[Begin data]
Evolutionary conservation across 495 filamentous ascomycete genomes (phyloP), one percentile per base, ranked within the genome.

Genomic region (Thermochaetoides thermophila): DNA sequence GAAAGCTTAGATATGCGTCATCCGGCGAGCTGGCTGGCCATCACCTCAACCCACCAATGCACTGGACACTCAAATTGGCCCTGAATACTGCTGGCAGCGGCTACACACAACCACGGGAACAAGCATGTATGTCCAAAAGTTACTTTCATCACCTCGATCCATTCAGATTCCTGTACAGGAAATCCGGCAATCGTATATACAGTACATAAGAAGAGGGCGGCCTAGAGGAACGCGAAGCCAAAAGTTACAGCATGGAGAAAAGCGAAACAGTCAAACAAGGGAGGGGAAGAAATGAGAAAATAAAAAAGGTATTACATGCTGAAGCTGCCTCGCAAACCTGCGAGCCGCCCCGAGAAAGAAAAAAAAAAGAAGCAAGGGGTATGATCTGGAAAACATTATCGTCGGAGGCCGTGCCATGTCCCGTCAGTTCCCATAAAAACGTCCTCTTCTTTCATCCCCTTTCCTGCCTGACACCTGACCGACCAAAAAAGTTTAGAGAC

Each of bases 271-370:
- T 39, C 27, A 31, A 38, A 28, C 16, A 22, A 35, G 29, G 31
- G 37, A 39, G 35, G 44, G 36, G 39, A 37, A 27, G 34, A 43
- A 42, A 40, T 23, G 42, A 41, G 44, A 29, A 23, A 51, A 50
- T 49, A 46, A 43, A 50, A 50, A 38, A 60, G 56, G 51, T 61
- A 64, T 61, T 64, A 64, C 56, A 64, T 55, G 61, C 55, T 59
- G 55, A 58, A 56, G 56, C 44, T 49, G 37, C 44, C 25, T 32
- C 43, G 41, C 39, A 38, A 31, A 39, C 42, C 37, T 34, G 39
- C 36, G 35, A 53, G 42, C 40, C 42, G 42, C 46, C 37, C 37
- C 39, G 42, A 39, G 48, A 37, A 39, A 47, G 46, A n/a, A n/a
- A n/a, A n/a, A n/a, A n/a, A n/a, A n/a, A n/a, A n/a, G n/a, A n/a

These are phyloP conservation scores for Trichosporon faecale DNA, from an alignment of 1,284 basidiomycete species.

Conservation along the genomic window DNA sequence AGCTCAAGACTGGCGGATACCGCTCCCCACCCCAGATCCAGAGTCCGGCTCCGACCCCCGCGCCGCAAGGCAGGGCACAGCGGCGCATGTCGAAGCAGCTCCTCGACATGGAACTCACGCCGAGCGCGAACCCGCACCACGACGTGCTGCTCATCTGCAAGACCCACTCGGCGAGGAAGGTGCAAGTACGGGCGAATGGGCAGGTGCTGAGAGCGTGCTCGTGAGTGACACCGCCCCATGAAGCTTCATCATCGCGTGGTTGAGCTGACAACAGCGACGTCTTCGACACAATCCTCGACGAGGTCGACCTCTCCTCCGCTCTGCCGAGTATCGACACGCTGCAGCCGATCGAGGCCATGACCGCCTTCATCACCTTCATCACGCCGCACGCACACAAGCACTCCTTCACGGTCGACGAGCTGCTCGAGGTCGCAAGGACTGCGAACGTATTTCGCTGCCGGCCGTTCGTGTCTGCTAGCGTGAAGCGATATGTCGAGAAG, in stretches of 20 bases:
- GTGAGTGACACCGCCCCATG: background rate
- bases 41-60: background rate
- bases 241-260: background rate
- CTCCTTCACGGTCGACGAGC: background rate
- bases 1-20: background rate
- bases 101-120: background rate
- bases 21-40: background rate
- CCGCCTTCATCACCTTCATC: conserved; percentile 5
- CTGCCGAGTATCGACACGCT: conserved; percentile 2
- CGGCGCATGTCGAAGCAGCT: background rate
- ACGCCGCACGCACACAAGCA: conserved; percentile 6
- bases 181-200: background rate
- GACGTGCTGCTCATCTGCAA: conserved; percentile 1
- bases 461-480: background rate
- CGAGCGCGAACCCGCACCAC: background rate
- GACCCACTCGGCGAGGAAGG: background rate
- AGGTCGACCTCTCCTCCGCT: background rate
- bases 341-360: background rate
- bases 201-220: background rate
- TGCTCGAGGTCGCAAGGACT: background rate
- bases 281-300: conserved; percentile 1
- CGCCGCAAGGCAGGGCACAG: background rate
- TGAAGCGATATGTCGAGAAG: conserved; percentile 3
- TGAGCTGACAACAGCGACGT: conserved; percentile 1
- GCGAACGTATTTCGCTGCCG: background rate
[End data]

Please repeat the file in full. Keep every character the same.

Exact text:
Evolutionary conservation across 495 filamentous ascomycete genomes (phyloP), one percentile per base, ranked within the genome.

Genomic region (Thermochaetoides thermophila): DNA sequence GAAAGCTTAGATATGCGTCATCCGGCGAGCTGGCTGGCCATCACCTCAACCCACCAATGCACTGGACACTCAAATTGGCCCTGAATACTGCTGGCAGCGGCTACACACAACCACGGGAACAAGCATGTATGTCCAAAAGTTACTTTCATCACCTCGATCCATTCAGATTCCTGTACAGGAAATCCGGCAATCGTATATACAGTACATAAGAAGAGGGCGGCCTAGAGGAACGCGAAGCCAAAAGTTACAGCATGGAGAAAAGCGAAACAGTCAAACAAGGGAGGGGAAGAAATGAGAAAATAAAAAAGGTATTACATGCTGAAGCTGCCTCGCAAACCTGCGAGCCGCCCCGAGAAAGAAAAAAAAAAGAAGCAAGGGGTATGATCTGGAAAACATTATCGTCGGAGGCCGTGCCATGTCCCGTCAGTTCCCATAAAAACGTCCTCTTCTTTCATCCCCTTTCCTGCCTGACACCTGACCGACCAAAAAAGTTTAGAGAC

Each of bases 271-370:
- T 39, C 27, A 31, A 38, A 28, C 16, A 22, A 35, G 29, G 31
- G 37, A 39, G 35, G 44, G 36, G 39, A 37, A 27, G 34, A 43
- A 42, A 40, T 23, G 42, A 41, G 44, A 29, A 23, A 51, A 50
- T 49, A 46, A 43, A 50, A 50, A 38, A 60, G 56, G 51, T 61
- A 64, T 61, T 64, A 64, C 56, A 64, T 55, G 61, C 55, T 59
- G 55, A 58, A 56, G 56, C 44, T 49, G 37, C 44, C 25, T 32
- C 43, G 41, C 39, A 38, A 31, A 39, C 42, C 37, T 34, G 39
- C 36, G 35, A 53, G 42, C 40, C 42, G 42, C 46, C 37, C 37
- C 39, G 42, A 39, G 48, A 37, A 39, A 47, G 46, A n/a, A n/a
- A n/a, A n/a, A n/a, A n/a, A n/a, A n/a, A n/a, A n/a, G n/a, A n/a

These are phyloP conservation scores for Trichosporon faecale DNA, from an alignment of 1,284 basidiomycete species.

Conservation along the genomic window DNA sequence AGCTCAAGACTGGCGGATACCGCTCCCCACCCCAGATCCAGAGTCCGGCTCCGACCCCCGCGCCGCAAGGCAGGGCACAGCGGCGCATGTCGAAGCAGCTCCTCGACATGGAACTCACGCCGAGCGCGAACCCGCACCACGACGTGCTGCTCATCTGCAAGACCCACTCGGCGAGGAAGGTGCAAGTACGGGCGAATGGGCAGGTGCTGAGAGCGTGCTCGTGAGTGACACCGCCCCATGAAGCTTCATCATCGCGTGGTTGAGCTGACAACAGCGACGTCTTCGACACAATCCTCGACGAGGTCGACCTCTCCTCCGCTCTGCCGAGTATCGACACGCTGCAGCCGATCGAGGCCATGACCGCCTTCATCACCTTCATCACGCCGCACGCACACAAGCACTCCTTCACGGTCGACGAGCTGCTCGAGGTCGCAAGGACTGCGAACGTATTTCGCTGCCGGCCGTTCGTGTCTGCTAGCGTGAAGCGATATGTCGAGAAG, in stretches of 20 bases:
- GTGAGTGACACCGCCCCATG: background rate
- bases 41-60: background rate
- bases 241-260: background rate
- CTCCTTCACGGTCGACGAGC: background rate
- bases 1-20: background rate
- bases 101-120: background rate
- bases 21-40: background rate
- CCGCCTTCATCACCTTCATC: conserved; percentile 5
- CTGCCGAGTATCGACACGCT: conserved; percentile 2
- CGGCGCATGTCGAAGCAGCT: background rate
- ACGCCGCACGCACACAAGCA: conserved; percentile 6
- bases 181-200: background rate
- GACGTGCTGCTCATCTGCAA: conserved; percentile 1
- bases 461-480: background rate
- CGAGCGCGAACCCGCACCAC: background rate
- GACCCACTCGGCGAGGAAGG: background rate
- AGGTCGACCTCTCCTCCGCT: background rate
- bases 341-360: background rate
- bases 201-220: background rate
- TGCTCGAGGTCGCAAGGACT: background rate
- bases 281-300: conserved; percentile 1
- CGCCGCAAGGCAGGGCACAG: background rate
- TGAAGCGATATGTCGAGAAG: conserved; percentile 3
- TGAGCTGACAACAGCGACGT: conserved; percentile 1
- GCGAACGTATTTCGCTGCCG: background rate